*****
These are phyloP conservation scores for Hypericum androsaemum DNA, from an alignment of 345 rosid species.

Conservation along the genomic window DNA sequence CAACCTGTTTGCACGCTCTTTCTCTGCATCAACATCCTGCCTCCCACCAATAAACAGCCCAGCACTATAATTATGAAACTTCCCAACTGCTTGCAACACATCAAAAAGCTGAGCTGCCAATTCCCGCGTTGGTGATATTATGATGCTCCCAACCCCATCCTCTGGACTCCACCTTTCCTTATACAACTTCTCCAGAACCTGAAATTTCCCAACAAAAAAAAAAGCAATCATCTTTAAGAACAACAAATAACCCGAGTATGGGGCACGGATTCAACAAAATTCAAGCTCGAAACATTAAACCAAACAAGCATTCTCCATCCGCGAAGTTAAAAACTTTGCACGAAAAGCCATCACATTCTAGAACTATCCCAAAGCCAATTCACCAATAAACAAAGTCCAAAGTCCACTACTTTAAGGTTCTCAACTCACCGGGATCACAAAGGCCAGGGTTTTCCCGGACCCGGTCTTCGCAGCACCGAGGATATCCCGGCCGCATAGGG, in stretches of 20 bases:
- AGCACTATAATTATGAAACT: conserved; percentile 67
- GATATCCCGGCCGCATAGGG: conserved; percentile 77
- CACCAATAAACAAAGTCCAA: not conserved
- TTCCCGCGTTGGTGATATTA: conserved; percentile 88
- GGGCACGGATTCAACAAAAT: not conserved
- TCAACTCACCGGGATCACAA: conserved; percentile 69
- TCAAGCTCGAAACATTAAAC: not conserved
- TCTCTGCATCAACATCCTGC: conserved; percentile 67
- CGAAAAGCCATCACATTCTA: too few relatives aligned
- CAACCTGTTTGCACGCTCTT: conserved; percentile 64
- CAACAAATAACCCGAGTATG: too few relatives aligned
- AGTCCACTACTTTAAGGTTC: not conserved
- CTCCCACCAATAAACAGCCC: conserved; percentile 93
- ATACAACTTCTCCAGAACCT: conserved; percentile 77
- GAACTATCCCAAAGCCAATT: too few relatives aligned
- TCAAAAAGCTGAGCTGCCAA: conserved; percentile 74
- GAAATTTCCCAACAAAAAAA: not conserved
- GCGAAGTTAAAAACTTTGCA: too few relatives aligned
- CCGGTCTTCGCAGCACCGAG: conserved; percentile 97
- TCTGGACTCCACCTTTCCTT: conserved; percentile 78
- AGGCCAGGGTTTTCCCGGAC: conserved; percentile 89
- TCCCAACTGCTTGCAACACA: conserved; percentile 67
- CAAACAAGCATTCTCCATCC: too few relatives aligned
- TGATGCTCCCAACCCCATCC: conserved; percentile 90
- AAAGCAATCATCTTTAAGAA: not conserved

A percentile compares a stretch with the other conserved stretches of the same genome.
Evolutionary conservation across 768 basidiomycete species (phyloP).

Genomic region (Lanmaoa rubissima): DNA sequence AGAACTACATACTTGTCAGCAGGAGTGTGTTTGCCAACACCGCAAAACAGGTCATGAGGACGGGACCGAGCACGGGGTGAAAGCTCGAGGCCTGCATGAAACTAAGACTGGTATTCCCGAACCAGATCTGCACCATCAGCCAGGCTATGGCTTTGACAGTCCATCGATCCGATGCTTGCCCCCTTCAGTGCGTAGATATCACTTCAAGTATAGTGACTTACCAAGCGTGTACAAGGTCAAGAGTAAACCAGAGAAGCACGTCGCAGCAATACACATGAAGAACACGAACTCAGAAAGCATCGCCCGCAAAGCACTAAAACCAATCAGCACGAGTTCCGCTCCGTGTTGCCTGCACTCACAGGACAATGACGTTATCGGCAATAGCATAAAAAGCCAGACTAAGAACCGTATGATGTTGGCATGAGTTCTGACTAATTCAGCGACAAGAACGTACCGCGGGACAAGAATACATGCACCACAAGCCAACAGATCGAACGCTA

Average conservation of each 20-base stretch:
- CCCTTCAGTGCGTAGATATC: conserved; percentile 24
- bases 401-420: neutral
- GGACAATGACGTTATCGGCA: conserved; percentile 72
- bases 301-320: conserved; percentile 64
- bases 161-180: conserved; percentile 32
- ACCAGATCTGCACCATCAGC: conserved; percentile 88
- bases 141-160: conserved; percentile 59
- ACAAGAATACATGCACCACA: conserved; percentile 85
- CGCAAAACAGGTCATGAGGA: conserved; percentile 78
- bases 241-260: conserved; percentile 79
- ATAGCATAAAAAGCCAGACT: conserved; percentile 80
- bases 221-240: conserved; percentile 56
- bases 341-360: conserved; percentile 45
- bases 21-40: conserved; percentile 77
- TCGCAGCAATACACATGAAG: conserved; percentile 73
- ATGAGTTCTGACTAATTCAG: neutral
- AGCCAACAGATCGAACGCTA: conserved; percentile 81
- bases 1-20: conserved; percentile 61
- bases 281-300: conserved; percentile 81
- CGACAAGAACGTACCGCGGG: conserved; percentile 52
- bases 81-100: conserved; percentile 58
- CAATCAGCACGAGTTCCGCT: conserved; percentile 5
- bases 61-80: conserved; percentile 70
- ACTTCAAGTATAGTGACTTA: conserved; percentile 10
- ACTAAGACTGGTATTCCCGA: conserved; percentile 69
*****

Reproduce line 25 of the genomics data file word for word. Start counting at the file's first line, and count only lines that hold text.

- CAAACAAGCATTCTCCATCC: too few relatives aligned